by Tim McMullen
Remember the game Capture the Flag? Spotting and taking ownership of a flag is a GOOD thing. The same thing applies to our business. In my 20+ years in this crazy business, I have yet to see a project go perfectly every step of the way. The real trick is to embrace this reality and actually seek out the flags. Finding them before they become big issue is much less stressful and even a little bit fun.
“Hey, good thinking — we should do it. It could knock us off track from what we promised by Friday. So, if we are going to do that, we need to reset and align with the client”… or the team…or the budget. You name it — something needs addressing. Not on Thursday or Friday, but now, when the issue is small. This is called “raising a flag.” It should never kill smart thinking, but instead ensure that smart thinking isn’t then followed by a not-so-smart decision. Not aligning with all parties involved is a not-so-smart decision.
Promises to clients and teammates should be looked at as an ongoing practice. Not something you set and forget at the start of a project.
In our world, a flag is when a member of the team, or the client, says, “something isn’t right here.” It could be when a teammate identifies a specific need to make the work of highest quality, or when a client expresses a desire or frustration that isn’t fully resolved. A flag can also be raised if someone feels that there is misalignment. Whatever the flag may be, we embrace it and use EOS’s Issue Solving Track (IDS Method) until the person who raised the flag says, “This is no longer an issue for me.”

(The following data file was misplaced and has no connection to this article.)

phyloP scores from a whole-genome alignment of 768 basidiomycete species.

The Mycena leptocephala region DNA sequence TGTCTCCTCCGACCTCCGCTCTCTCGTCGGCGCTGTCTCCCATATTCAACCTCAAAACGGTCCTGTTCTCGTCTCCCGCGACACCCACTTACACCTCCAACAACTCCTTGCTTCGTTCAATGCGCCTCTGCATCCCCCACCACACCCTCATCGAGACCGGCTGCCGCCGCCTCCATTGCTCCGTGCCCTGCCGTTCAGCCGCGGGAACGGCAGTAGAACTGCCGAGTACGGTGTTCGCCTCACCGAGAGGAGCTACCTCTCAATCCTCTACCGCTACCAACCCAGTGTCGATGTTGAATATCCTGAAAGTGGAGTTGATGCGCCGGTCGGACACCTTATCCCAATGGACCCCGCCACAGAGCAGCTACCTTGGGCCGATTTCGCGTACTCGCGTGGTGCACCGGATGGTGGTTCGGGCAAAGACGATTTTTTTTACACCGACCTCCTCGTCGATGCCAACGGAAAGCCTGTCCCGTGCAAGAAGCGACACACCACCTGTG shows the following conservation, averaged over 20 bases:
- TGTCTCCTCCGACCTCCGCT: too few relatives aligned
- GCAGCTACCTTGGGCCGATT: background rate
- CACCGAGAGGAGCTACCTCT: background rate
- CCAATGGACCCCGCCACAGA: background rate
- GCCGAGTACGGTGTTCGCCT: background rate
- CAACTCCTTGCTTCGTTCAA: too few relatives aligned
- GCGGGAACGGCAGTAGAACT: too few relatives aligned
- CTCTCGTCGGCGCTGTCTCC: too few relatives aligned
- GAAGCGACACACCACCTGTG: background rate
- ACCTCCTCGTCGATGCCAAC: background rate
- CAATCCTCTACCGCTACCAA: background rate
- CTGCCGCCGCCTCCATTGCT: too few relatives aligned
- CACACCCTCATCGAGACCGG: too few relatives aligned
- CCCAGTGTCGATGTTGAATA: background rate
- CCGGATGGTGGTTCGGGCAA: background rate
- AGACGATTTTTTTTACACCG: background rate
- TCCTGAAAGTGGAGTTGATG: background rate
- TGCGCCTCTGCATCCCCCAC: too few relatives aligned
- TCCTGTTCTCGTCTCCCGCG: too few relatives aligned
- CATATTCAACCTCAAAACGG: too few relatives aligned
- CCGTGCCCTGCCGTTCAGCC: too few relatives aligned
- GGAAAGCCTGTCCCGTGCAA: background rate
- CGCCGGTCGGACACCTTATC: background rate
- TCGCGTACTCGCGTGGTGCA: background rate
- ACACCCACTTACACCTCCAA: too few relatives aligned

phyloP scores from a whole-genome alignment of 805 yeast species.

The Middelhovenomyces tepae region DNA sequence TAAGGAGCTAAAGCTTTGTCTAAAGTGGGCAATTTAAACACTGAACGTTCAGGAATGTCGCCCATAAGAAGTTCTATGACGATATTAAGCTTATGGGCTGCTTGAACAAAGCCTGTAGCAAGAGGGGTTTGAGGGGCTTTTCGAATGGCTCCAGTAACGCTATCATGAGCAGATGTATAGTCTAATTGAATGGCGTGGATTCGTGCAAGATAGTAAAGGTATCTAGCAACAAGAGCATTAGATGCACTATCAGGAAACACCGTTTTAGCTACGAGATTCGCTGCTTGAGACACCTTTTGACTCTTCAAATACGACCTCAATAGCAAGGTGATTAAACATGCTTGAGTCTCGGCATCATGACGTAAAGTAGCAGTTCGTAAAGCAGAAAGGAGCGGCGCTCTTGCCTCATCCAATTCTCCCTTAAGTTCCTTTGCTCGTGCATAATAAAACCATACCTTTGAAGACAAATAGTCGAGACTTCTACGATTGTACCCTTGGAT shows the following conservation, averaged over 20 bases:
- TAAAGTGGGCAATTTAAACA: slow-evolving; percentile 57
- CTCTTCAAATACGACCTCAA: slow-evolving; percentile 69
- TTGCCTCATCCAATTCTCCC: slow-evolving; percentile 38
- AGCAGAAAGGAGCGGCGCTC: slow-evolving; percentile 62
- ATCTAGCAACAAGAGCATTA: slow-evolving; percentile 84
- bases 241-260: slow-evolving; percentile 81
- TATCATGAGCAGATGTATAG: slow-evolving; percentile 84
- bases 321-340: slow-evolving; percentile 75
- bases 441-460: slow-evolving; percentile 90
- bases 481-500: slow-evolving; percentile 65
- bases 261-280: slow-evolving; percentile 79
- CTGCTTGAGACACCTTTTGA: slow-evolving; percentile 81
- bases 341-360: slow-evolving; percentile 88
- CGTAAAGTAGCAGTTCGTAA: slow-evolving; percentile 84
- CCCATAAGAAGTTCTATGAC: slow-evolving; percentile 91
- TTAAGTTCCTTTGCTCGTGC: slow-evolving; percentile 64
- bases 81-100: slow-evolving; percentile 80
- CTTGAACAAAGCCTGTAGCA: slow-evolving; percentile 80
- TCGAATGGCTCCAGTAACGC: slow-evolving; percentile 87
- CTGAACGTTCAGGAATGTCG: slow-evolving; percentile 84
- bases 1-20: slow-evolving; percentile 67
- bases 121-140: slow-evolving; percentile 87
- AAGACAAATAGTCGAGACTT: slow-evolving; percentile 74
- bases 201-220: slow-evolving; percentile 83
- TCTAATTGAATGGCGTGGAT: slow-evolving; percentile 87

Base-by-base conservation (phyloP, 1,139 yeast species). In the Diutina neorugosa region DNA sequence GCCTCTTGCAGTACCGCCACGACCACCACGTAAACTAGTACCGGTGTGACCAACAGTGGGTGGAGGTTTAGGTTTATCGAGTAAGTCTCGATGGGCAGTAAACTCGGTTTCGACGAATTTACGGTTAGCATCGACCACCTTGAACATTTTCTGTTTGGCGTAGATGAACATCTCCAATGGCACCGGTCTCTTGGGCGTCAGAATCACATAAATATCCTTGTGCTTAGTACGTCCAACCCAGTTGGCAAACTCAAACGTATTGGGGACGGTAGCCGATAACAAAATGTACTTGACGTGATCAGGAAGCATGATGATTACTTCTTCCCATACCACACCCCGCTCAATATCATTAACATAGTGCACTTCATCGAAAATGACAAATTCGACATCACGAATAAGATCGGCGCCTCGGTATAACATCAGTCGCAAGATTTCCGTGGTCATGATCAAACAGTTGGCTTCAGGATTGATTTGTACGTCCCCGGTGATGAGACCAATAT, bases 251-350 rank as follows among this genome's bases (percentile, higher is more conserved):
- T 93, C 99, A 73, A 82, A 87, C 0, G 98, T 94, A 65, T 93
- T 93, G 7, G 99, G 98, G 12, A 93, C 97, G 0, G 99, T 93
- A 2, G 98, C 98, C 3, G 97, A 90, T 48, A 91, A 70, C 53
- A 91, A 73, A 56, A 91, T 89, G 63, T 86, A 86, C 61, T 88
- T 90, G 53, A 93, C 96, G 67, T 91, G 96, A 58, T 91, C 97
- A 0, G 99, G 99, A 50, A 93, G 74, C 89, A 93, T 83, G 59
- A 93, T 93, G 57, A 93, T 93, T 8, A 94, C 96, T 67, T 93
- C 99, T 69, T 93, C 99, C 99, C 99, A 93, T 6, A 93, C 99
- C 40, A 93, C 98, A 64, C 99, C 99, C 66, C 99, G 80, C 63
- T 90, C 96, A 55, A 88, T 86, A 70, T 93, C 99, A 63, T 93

Here’s a quick look at how we use the method:
Rather than ignoring flags or seeing them as something negative, we’re seeking them out and viewing them in a positive light. Here are the benefits we’re experiencing as a result of this mind-frame:
We’re in control — intentionally addressing issues before they become problems.
We’re keeping the discussion open until everyone is on the same page and knows their role.
We’re fixing things that have the potential to erode project quality, rather than ignoring them. We’re constantly learning.
Using this method, people feel heard, and we’re producing at a high level and as a team, which is very gratifying.
“Good job! We are glad you brought that up. Let’s talk it through and be sure we are making the work better and getting everyone back on the same page.”